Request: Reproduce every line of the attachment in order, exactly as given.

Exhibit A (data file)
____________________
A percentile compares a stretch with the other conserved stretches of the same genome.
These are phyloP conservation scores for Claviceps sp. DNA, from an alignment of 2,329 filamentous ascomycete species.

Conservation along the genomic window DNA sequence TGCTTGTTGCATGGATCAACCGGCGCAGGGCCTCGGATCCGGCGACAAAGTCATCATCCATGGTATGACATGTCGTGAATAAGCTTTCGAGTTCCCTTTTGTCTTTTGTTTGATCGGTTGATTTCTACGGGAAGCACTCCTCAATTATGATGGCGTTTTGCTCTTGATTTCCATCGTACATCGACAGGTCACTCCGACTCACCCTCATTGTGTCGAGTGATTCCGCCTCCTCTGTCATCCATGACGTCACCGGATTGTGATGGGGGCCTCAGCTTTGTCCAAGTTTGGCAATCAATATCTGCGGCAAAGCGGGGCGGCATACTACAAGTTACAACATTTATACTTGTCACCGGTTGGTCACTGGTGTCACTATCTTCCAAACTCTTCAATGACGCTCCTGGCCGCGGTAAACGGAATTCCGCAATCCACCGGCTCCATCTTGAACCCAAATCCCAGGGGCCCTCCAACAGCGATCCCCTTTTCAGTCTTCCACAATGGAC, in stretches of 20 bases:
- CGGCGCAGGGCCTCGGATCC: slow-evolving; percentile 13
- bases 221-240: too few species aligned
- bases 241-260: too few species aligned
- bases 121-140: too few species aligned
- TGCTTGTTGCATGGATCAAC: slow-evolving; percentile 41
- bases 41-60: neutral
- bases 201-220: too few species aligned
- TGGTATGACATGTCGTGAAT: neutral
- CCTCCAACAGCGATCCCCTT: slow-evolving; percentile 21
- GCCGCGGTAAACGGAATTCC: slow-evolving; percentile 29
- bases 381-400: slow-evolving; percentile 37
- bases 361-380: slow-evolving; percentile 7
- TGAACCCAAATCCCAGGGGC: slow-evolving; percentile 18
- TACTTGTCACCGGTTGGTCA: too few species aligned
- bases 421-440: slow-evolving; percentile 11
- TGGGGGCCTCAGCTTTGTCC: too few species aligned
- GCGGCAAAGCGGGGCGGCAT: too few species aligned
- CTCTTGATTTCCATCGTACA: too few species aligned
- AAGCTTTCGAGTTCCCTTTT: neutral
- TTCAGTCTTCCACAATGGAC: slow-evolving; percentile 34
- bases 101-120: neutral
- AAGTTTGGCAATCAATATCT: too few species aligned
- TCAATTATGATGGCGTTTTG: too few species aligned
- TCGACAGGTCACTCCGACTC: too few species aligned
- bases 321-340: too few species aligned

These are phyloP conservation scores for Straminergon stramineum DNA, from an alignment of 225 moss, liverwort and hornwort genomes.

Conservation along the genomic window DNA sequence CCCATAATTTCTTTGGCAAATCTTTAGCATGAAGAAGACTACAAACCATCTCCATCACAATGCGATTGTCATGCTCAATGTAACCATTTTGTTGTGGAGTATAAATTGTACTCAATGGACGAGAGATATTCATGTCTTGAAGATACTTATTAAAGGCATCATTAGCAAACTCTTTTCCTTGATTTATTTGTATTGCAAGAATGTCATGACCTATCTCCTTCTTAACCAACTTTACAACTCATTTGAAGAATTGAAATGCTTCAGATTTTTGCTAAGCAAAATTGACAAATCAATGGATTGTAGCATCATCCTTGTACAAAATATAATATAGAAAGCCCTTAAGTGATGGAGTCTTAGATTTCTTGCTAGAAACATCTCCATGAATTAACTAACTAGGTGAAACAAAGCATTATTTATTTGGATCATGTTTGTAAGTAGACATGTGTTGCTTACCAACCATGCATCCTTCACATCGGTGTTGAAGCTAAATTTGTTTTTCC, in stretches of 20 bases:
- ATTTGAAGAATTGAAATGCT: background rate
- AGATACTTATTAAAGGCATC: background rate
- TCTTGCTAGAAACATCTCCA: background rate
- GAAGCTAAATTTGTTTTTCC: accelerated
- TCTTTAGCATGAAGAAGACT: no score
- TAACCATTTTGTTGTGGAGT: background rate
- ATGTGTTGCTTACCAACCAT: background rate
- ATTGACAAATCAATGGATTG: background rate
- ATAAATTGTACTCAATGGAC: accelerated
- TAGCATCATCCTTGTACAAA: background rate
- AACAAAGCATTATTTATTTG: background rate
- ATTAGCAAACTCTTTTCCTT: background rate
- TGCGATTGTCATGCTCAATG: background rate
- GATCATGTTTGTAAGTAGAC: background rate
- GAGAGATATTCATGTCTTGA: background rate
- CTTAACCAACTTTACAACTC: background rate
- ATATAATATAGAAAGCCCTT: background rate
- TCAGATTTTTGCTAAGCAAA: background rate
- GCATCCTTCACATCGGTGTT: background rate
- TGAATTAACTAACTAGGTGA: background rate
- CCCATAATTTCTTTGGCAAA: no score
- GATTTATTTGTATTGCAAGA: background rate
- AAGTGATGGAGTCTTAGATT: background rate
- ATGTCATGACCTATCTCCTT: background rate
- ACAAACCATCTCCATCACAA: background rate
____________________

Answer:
A percentile compares a stretch with the other conserved stretches of the same genome.
These are phyloP conservation scores for Claviceps sp. DNA, from an alignment of 2,329 filamentous ascomycete species.

Conservation along the genomic window DNA sequence TGCTTGTTGCATGGATCAACCGGCGCAGGGCCTCGGATCCGGCGACAAAGTCATCATCCATGGTATGACATGTCGTGAATAAGCTTTCGAGTTCCCTTTTGTCTTTTGTTTGATCGGTTGATTTCTACGGGAAGCACTCCTCAATTATGATGGCGTTTTGCTCTTGATTTCCATCGTACATCGACAGGTCACTCCGACTCACCCTCATTGTGTCGAGTGATTCCGCCTCCTCTGTCATCCATGACGTCACCGGATTGTGATGGGGGCCTCAGCTTTGTCCAAGTTTGGCAATCAATATCTGCGGCAAAGCGGGGCGGCATACTACAAGTTACAACATTTATACTTGTCACCGGTTGGTCACTGGTGTCACTATCTTCCAAACTCTTCAATGACGCTCCTGGCCGCGGTAAACGGAATTCCGCAATCCACCGGCTCCATCTTGAACCCAAATCCCAGGGGCCCTCCAACAGCGATCCCCTTTTCAGTCTTCCACAATGGAC, in stretches of 20 bases:
- CGGCGCAGGGCCTCGGATCC: slow-evolving; percentile 13
- bases 221-240: too few species aligned
- bases 241-260: too few species aligned
- bases 121-140: too few species aligned
- TGCTTGTTGCATGGATCAAC: slow-evolving; percentile 41
- bases 41-60: neutral
- bases 201-220: too few species aligned
- TGGTATGACATGTCGTGAAT: neutral
- CCTCCAACAGCGATCCCCTT: slow-evolving; percentile 21
- GCCGCGGTAAACGGAATTCC: slow-evolving; percentile 29
- bases 381-400: slow-evolving; percentile 37
- bases 361-380: slow-evolving; percentile 7
- TGAACCCAAATCCCAGGGGC: slow-evolving; percentile 18
- TACTTGTCACCGGTTGGTCA: too few species aligned
- bases 421-440: slow-evolving; percentile 11
- TGGGGGCCTCAGCTTTGTCC: too few species aligned
- GCGGCAAAGCGGGGCGGCAT: too few species aligned
- CTCTTGATTTCCATCGTACA: too few species aligned
- AAGCTTTCGAGTTCCCTTTT: neutral
- TTCAGTCTTCCACAATGGAC: slow-evolving; percentile 34
- bases 101-120: neutral
- AAGTTTGGCAATCAATATCT: too few species aligned
- TCAATTATGATGGCGTTTTG: too few species aligned
- TCGACAGGTCACTCCGACTC: too few species aligned
- bases 321-340: too few species aligned

These are phyloP conservation scores for Straminergon stramineum DNA, from an alignment of 225 moss, liverwort and hornwort genomes.

Conservation along the genomic window DNA sequence CCCATAATTTCTTTGGCAAATCTTTAGCATGAAGAAGACTACAAACCATCTCCATCACAATGCGATTGTCATGCTCAATGTAACCATTTTGTTGTGGAGTATAAATTGTACTCAATGGACGAGAGATATTCATGTCTTGAAGATACTTATTAAAGGCATCATTAGCAAACTCTTTTCCTTGATTTATTTGTATTGCAAGAATGTCATGACCTATCTCCTTCTTAACCAACTTTACAACTCATTTGAAGAATTGAAATGCTTCAGATTTTTGCTAAGCAAAATTGACAAATCAATGGATTGTAGCATCATCCTTGTACAAAATATAATATAGAAAGCCCTTAAGTGATGGAGTCTTAGATTTCTTGCTAGAAACATCTCCATGAATTAACTAACTAGGTGAAACAAAGCATTATTTATTTGGATCATGTTTGTAAGTAGACATGTGTTGCTTACCAACCATGCATCCTTCACATCGGTGTTGAAGCTAAATTTGTTTTTCC, in stretches of 20 bases:
- ATTTGAAGAATTGAAATGCT: background rate
- AGATACTTATTAAAGGCATC: background rate
- TCTTGCTAGAAACATCTCCA: background rate
- GAAGCTAAATTTGTTTTTCC: accelerated
- TCTTTAGCATGAAGAAGACT: no score
- TAACCATTTTGTTGTGGAGT: background rate
- ATGTGTTGCTTACCAACCAT: background rate
- ATTGACAAATCAATGGATTG: background rate
- ATAAATTGTACTCAATGGAC: accelerated
- TAGCATCATCCTTGTACAAA: background rate
- AACAAAGCATTATTTATTTG: background rate
- ATTAGCAAACTCTTTTCCTT: background rate
- TGCGATTGTCATGCTCAATG: background rate
- GATCATGTTTGTAAGTAGAC: background rate
- GAGAGATATTCATGTCTTGA: background rate
- CTTAACCAACTTTACAACTC: background rate
- ATATAATATAGAAAGCCCTT: background rate
- TCAGATTTTTGCTAAGCAAA: background rate
- GCATCCTTCACATCGGTGTT: background rate
- TGAATTAACTAACTAGGTGA: background rate
- CCCATAATTTCTTTGGCAAA: no score
- GATTTATTTGTATTGCAAGA: background rate
- AAGTGATGGAGTCTTAGATT: background rate
- ATGTCATGACCTATCTCCTT: background rate
- ACAAACCATCTCCATCACAA: background rate